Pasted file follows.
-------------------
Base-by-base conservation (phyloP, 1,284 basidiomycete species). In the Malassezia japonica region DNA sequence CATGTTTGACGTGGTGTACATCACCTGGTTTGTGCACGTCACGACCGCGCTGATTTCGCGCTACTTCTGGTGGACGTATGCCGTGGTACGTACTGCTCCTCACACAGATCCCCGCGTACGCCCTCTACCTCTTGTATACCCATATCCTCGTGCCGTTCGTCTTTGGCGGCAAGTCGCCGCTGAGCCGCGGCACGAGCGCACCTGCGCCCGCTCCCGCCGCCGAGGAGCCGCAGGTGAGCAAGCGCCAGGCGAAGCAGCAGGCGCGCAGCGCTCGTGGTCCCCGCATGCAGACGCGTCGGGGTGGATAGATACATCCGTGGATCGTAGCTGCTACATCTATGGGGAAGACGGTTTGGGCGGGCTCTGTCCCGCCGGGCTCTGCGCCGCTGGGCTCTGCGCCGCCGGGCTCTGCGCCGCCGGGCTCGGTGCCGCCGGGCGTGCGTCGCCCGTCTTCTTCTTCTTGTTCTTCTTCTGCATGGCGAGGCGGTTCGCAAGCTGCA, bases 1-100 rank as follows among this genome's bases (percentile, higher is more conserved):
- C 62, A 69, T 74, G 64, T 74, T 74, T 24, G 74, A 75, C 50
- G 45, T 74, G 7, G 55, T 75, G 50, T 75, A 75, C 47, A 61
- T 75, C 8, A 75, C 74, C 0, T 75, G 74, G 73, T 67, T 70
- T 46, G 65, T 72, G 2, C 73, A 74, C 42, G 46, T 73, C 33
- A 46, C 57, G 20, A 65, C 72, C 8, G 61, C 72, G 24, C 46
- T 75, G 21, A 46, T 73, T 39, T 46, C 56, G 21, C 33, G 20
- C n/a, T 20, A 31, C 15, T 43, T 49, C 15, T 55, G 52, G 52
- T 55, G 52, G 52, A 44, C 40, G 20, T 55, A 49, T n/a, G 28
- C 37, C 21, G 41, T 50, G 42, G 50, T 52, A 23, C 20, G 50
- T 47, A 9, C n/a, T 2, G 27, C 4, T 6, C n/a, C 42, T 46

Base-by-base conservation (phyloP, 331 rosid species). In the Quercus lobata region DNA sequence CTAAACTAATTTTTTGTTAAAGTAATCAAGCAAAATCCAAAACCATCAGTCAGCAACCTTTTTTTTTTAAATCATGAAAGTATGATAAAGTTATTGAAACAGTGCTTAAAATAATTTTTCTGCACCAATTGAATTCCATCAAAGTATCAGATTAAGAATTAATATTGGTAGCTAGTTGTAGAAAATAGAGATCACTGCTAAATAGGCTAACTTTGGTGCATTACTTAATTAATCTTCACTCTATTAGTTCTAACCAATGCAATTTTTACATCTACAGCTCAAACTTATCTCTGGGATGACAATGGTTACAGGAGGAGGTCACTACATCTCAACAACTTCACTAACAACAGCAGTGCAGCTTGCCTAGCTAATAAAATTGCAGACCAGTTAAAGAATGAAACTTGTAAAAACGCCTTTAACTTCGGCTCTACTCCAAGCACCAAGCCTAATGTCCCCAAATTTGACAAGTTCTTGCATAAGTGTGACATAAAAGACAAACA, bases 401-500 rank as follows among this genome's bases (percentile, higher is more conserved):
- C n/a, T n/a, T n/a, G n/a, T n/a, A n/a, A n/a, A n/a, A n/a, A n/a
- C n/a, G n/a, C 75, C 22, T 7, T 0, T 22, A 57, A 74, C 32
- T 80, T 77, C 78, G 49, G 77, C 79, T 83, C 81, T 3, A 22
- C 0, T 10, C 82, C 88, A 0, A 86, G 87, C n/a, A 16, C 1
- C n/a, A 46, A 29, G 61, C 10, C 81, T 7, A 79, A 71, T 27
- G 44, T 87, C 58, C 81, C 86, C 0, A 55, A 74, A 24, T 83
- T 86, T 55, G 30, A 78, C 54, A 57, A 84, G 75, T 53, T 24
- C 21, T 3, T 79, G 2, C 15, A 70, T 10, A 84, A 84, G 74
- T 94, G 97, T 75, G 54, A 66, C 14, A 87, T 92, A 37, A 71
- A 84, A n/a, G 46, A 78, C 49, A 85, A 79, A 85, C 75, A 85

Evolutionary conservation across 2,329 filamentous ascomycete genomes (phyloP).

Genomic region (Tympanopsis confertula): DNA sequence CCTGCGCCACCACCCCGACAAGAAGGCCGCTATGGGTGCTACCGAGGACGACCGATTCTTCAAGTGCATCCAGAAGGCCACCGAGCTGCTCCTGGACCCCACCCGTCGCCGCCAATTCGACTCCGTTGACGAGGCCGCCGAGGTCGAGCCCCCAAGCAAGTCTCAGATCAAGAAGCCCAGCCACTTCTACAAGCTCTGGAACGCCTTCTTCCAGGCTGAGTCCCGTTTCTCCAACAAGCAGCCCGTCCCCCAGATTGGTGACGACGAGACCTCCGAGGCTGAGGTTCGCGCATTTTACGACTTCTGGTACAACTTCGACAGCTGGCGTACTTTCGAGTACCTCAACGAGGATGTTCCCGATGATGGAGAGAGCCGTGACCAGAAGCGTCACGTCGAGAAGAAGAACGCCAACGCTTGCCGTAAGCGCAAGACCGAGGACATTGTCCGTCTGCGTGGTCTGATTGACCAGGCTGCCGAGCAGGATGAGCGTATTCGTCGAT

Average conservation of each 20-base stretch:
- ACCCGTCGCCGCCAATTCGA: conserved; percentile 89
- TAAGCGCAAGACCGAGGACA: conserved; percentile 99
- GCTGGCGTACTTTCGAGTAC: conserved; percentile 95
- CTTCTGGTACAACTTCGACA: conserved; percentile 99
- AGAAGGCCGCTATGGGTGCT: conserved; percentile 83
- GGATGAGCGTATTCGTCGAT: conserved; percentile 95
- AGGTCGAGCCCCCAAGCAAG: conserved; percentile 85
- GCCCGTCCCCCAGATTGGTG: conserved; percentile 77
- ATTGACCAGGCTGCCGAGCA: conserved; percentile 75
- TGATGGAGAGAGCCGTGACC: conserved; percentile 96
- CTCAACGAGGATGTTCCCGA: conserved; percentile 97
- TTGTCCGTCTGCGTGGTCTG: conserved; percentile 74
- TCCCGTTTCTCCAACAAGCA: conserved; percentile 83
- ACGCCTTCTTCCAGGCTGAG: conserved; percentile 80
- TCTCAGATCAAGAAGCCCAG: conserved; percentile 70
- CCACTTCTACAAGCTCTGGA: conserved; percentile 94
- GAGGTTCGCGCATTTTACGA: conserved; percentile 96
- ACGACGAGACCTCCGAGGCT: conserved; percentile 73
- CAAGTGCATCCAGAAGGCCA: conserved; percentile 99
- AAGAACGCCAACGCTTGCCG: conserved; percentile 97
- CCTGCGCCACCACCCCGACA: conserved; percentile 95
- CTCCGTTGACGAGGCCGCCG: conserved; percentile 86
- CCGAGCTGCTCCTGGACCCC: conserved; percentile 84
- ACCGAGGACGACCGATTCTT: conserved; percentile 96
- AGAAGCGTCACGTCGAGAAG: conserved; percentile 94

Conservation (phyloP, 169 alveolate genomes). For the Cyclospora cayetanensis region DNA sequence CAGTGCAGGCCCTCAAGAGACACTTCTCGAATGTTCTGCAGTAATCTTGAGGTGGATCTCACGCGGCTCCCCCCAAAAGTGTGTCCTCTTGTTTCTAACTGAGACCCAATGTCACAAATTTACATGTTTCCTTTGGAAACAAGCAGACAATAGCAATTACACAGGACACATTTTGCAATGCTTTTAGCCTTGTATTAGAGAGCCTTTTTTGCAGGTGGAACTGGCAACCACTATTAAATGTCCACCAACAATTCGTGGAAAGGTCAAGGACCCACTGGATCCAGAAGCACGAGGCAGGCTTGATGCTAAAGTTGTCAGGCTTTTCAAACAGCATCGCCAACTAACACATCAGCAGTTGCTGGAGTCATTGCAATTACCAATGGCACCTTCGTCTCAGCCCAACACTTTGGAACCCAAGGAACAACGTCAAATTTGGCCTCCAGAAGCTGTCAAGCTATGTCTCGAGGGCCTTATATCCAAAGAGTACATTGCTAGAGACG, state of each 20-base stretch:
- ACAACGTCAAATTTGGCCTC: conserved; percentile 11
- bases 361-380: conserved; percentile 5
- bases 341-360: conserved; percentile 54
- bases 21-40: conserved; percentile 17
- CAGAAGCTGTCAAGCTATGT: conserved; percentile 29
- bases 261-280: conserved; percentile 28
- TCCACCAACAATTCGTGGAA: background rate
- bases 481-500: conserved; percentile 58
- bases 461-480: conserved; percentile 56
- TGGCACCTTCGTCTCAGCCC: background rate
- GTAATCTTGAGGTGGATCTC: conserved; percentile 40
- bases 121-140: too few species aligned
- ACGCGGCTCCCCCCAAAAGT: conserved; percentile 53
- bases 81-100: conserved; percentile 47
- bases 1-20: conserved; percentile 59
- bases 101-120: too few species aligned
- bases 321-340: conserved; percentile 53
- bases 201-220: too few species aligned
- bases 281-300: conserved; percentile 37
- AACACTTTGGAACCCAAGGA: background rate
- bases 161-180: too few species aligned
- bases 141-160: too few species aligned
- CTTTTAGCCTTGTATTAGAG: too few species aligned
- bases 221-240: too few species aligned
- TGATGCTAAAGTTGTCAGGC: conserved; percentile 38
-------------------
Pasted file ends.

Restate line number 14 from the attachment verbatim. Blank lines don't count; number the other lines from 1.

- C n/a, G n/a, C 75, C 22, T 7, T 0, T 22, A 57, A 74, C 32